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Mine Gases and Ventilation

Ventilation was a constant problem in the deep mines of the Crowsnest Pass. Miners and ponies needed fresh air to breath and fresh air was also critical for safety. Many mines produced dangerous gases—methane and coal gas. Very fine coal dust could be highly explosive and a spark could result in a fatal explosion. When methane mixed with oxygen (CH4) it was called "fire damp" and was very dangerous. Other gases, including carbon monoxide, called "whitedamp" by miners, or "black damp" which was a mixture of air and carbon dioxide could accumulate in mines and be poisonous to the miners.

A tremendous amount of methane was produced in the Crowsnest mines. A study from the 1920s estimated that 3,640 cubic feet (103 m3) of methane gas was given off for every ton of coal produced. Moreover, in some areas "blow-outs" of methane occurred. These could measure over 100,000 cubic feet (2 832 m3) of gas accompanied by fine coal dust which itself could represent as much as 100 tons or more fine coal dust. In some mines, the outburst could become so severe and dangerous that the mines had to be closed. For example, in August 1903, an outburst occurred at Morrissey which blew out 1,630 tons of coal and a large volume of methane. In October, another outburst blew out 800 tons of coal accompanied by methane and four miners were suffocated. Then in November 1904, a further outburst discharged 3,500 tons of coal, millions of cubic feet of methane and killed 14 men. After that, the mine was closed. Some outbursts were even more extreme and the blasts could be felt on the surface. One at Coal Creek in 1927 was estimated to have released 3.5 million cubic feet (99 110 m3) of methane.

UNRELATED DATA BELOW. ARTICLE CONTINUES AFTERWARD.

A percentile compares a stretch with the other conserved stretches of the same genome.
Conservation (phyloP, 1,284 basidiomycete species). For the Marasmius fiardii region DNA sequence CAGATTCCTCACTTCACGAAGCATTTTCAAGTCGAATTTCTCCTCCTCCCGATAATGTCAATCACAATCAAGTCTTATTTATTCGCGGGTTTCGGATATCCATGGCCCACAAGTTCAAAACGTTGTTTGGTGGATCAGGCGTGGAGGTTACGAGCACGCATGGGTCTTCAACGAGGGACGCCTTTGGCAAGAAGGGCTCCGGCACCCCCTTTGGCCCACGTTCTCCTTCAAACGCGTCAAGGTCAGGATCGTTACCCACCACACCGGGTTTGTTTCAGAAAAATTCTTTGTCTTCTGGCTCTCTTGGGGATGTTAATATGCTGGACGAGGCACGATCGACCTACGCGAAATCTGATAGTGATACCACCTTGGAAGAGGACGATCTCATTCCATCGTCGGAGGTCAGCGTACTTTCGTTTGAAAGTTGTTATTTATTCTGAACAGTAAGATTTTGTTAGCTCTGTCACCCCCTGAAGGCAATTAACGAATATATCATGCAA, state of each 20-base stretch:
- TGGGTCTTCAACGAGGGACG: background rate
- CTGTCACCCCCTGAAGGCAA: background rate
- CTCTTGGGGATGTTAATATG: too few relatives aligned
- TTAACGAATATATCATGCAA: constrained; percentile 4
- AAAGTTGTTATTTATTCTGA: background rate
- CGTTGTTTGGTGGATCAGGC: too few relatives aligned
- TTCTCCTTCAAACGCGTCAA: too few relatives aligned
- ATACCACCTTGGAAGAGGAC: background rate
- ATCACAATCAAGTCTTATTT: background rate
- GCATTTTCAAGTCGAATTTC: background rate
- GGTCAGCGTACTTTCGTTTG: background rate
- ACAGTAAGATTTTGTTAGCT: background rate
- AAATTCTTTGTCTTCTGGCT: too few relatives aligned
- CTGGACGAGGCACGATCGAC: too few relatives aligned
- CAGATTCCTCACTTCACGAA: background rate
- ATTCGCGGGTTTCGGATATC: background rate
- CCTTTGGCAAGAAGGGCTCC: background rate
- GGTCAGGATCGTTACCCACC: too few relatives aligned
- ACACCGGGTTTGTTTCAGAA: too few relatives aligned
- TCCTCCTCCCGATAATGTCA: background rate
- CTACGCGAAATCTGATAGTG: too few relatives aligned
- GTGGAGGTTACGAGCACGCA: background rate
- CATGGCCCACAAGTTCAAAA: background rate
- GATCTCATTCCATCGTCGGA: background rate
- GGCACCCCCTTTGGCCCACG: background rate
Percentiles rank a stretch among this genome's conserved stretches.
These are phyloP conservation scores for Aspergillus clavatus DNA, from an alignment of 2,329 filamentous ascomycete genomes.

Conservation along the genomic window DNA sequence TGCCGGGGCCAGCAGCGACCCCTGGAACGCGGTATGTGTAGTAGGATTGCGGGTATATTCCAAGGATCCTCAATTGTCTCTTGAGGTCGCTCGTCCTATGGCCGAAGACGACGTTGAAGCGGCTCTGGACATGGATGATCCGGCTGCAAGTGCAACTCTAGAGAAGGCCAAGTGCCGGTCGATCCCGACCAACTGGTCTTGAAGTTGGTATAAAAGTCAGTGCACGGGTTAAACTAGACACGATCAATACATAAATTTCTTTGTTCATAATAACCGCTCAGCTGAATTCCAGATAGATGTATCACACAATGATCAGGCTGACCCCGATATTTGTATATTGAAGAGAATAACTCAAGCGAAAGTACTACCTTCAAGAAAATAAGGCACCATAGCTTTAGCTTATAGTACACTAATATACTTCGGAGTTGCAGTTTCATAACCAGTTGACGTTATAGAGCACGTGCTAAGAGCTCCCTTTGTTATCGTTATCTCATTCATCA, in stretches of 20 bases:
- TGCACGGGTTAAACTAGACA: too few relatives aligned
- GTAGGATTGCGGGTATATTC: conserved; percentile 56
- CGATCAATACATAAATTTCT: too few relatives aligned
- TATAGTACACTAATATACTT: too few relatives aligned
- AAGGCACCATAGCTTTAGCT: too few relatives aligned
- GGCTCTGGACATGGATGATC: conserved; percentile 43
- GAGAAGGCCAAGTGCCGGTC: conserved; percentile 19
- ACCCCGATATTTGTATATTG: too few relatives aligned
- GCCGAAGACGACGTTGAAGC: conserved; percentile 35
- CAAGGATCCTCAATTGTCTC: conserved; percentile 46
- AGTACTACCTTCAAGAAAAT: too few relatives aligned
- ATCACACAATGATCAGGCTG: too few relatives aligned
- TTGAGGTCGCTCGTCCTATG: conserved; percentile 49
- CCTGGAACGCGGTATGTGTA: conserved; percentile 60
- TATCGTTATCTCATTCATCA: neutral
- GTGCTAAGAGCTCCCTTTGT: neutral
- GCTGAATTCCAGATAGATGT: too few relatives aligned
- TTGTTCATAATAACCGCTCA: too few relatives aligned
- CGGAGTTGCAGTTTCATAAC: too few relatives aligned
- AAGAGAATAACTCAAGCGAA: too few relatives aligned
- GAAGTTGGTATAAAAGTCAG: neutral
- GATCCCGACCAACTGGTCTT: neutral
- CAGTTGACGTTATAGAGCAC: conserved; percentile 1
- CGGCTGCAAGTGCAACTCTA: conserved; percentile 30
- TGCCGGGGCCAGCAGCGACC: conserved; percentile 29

The mines required very effective ventilation systems to keep the levels of explosive gases to a minimum or safe level and to make sure there was fresh air for the miners to breath. In the Crowsnest mines, ventilation fans, depending on the size of the mine, could deliver from 30,000-180,000 cubic feet (2 800-16 700 m3) per minute to the workings.

Most mines had large ventilation fans built at the surface which were used to draw air out of the mines. Special shafts were dug to permit fresh air to enter the workings. Booster fans were used to force air further into the workings. If for some reason the ventilation in a mine was inadequate, the consequences could be disastrous and gas explosions killed hundreds of miners in the Crowsnest coal field over the years. Gas tests were carried out routinely within the mines.

Breathing fine coal dust over many years could lead to a disease known as pneumoconiosis of coal miners or "black lung." The disease progressed from causing coughing and minor lung impairment to progressive loss of lung capacity, increasing disability and possibly death.

"Bumps" were a dangerous feature of the Crowsnest mines in the Fernie-Morrissey-Michel areas. In mines deep underground, the overlying rock places enormous pressure on the mine workings. Once coal was removed, the pressure of the rock and water in the rocks above could be released with sudden force producing a impact similar to a local earthquake that could severely damage the workings and was very hazardous to the miners. Generally, it was believed that workings with over 2,500 feet (760 m) of overlying strata were most likely to suffer from bumps.

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